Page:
Make Music Now. Talent Not Required

To those of you who listen to music but are afraid to attempt to grasp the music making process.

To all the people may have toyed with the idea of creating music but quickly realized that you’re natural abilities are far too limited.

To all the people who have dreamed of stepping in a stage in a packed room but lack the ability to lead a room of spectators on a worthwhile journey.

To all of you who have picked up an instrument, plucked, pressed or blew a hideous noise, set the instrument down & slowly backed away.

To those who think they’ll never understand what all those crazy knobs on that synthesizer do.

To all those who downloaded the trial version of a new software, gave their best attempt at something musical over the weekend and then deleted the software by monday in frustration.

To all the people who didn’t ask that technical question because “If I haven’t figured this out yet, it’s just not meant to be, so there is no point embarrassing myself”.

To all those who can’t tell a wind instrument from a plucked instrument, between live drums & a drum machine, between echo & reverb or a quarter note from a triplet.

To those who don’t yet understand how a compressor helps some sounds gel together.

To those who have heard of midi but have no idea what it’s purpose is.

To all of those don’t know the difference between an A Minor and C Major scale.

To those who don’t know what a pentatonic scale is.

To those who don’t even know what a scale is.

To those not familiar with middle C & where to find it on a piano.

To those who think or have been told they can’t make music until they have mastered music theory.

To those who can’t tell if there’s a little too much upper midrange on that mixdown or too much mud around 500hz.

I want to tell you with as much sincerity as I can muster. I was once where you are. My musical vocabulary was nil. I couldn’t distinguish between a rock band & an all synth band as far as instrumentation. I couldn’t read or write music notation(& still can’t). I had poor rhythm & had a hard time keeping my playing in tempo. I still only know a handfull of chords, the rest I just make up by ear. The first song I ever performed in front of an audience consisted of playing on only 2 strings of my guitar. I continued with 2 string chords for probably a year before someone suggested I try putting a 3rd finger right on the string under the 2nd finger. A revelation! To this day, the songs I write on guitar consist mostly of simple bar chords or slight variations that sound good to me. I’m no virtuoso but I don’t find myself limited by my lack of chord book knowledge.

If you think that I must then have been a computer whiz, easily programming my ideas into something listenable, think again. I didn’t even know how to properly turn off a computer, had no idea what a desktop or a folder was & the concept of cut copy & paste was completely foreign to me. I’m still haunted by this calm confident sounding voice sample that came with my Sony (then Sonic Foundry) Sound Forge (Sound editing software) that said “Sound editing keeps getting easier & easier”. Every time I heard that guy’s voice, I wanted to throw my computer out of a window.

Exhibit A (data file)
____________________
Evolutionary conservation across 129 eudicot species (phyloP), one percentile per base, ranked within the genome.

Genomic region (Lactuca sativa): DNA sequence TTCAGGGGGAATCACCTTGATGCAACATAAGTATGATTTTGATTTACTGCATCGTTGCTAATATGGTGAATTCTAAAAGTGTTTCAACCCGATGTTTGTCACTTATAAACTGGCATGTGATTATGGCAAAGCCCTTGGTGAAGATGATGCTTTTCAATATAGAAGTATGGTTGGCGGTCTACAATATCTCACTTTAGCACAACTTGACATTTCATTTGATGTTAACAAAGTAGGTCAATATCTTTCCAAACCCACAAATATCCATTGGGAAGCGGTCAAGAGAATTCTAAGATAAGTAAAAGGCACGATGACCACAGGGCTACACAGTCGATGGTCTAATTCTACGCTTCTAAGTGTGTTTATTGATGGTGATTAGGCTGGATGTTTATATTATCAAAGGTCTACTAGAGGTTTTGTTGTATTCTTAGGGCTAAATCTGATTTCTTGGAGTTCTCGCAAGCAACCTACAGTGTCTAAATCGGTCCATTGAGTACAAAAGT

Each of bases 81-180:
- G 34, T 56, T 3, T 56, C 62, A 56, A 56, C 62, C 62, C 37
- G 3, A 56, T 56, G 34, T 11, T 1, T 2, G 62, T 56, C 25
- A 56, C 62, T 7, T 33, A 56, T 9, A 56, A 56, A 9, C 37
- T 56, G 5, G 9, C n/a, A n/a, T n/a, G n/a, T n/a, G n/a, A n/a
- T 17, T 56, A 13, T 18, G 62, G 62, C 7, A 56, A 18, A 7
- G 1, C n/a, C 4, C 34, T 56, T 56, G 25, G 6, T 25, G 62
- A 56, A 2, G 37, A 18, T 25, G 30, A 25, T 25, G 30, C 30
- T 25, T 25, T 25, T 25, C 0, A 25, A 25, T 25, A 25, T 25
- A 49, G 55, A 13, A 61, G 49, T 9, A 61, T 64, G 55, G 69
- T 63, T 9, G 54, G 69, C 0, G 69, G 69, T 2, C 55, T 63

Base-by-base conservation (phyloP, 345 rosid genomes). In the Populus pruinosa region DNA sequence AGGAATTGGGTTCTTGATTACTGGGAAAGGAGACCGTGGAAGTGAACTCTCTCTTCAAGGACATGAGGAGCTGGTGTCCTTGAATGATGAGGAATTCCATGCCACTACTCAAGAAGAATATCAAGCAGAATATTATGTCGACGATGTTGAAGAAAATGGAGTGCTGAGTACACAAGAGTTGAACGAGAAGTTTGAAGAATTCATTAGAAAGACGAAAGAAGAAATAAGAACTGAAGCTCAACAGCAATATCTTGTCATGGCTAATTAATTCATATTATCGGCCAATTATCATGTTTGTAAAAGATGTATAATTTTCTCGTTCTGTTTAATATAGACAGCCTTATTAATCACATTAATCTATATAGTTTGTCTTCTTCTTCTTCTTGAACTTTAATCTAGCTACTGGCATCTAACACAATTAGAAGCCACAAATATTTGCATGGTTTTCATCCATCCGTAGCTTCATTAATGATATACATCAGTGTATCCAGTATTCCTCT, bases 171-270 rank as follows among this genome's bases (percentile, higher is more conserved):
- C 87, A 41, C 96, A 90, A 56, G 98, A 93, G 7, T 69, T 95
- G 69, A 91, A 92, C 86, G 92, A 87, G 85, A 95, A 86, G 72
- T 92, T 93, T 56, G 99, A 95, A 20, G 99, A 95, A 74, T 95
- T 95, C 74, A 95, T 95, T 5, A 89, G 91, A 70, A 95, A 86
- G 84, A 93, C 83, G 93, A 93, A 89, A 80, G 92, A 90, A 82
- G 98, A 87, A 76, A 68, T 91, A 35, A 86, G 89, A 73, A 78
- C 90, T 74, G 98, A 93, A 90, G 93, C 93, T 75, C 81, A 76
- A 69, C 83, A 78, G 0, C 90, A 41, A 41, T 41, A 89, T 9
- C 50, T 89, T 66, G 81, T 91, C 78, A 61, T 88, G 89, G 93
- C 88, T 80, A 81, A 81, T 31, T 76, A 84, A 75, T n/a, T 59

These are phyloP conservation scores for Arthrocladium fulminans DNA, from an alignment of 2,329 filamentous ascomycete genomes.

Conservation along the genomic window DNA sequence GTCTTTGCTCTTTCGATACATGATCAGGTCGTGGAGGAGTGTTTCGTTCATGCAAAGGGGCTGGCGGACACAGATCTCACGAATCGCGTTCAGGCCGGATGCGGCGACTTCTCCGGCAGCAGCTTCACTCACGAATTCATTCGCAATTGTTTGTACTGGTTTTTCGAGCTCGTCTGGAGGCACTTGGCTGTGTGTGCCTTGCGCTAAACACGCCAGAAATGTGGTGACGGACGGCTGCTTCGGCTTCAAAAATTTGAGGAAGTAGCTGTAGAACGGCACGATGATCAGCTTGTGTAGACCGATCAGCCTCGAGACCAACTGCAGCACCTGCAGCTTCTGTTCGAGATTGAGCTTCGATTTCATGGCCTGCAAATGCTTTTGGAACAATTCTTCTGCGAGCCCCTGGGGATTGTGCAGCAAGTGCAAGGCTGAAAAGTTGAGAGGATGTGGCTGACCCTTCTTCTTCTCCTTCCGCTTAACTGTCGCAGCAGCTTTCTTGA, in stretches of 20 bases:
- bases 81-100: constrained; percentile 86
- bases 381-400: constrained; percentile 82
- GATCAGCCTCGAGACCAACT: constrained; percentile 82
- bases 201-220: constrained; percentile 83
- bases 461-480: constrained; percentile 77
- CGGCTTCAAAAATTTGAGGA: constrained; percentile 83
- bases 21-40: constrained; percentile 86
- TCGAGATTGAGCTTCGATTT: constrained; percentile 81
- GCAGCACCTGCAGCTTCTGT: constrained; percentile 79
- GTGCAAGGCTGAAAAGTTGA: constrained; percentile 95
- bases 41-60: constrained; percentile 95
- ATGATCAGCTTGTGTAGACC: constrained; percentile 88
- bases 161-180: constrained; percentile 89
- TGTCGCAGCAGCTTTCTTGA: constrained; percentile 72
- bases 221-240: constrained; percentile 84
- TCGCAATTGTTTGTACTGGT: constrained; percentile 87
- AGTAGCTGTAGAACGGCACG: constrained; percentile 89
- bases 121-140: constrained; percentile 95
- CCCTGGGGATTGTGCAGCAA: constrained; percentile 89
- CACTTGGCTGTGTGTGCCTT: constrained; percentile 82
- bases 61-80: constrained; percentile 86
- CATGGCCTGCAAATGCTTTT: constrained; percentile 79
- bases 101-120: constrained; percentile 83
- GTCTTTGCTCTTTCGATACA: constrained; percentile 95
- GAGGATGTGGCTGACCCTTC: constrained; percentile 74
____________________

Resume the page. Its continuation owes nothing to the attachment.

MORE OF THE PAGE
Still to this day, I when I start a new song, I have a childlike naivety & curiosity in the process. I don’t know my scales, & I still create my music by ear. My writing process consists of a few approaches.

1. Listen to what I’ve already got & wait for a musical idea to come to my head then sound it out by ear.

2. Duplicate a melodic midi file, change the sound, raise or lower by an octave, move notes around til it sounds good.

3. Dick around until I’ve stumble across something that sounds interesting

Obviously, the more you write, the better your instincts & musical vocabulary become. You become better able to tell if something doesn’t sound quite right or if you’ve nailed it. I find that I rarely nail it. There is usually a point at which I accept not being perfect & let it be. Like Da Vinci said “Art is never finished, only abandoned”. This idea of perfection is not only elusive to the amateurs be also the masters.

I’m not trying to embarrass myself here although I simply don’t care how others view my knowledge or lack thereof. I want you to think of this complete lack of knowledge as your first stepping stone to mastery. It honestly doesn’t matter where you start, only where you want to get to. Tell me 1 thing you’re doing now that you didn’t at one point know absolutely nothing about.

I’ll wait………

Don’t ever think you can only create music when you stop having questions. Questions create possibilities where there once wasn’t. The day people stop asking questions is the day music runs out of ideas. I believe that having good taste in music is much more of a priority than having skill. If you have taste in music, you will recognize when you aren’t quite where you want to be yet & that will drive you to improve. As you improve, your listening with also improve & you’ll find yourself noticing details in music that previously eluded you, thus driving you forward once again. It becomes an upward spiral.

There is only one qualification for making music. Because you want to.

Do the world a favor. Encourage a friend to make music. The world might not recognize it as a favor for a couple years though,  so I wouldn’t suggest an amp that goes to 11 just yet. 😉

Talent not required. Headphones maybe?

Want to become an Ableton Ninja? Watch this & consider taking the next step! The Ableton Producer’s Playground

Happy Music Making,

Jason

 

 

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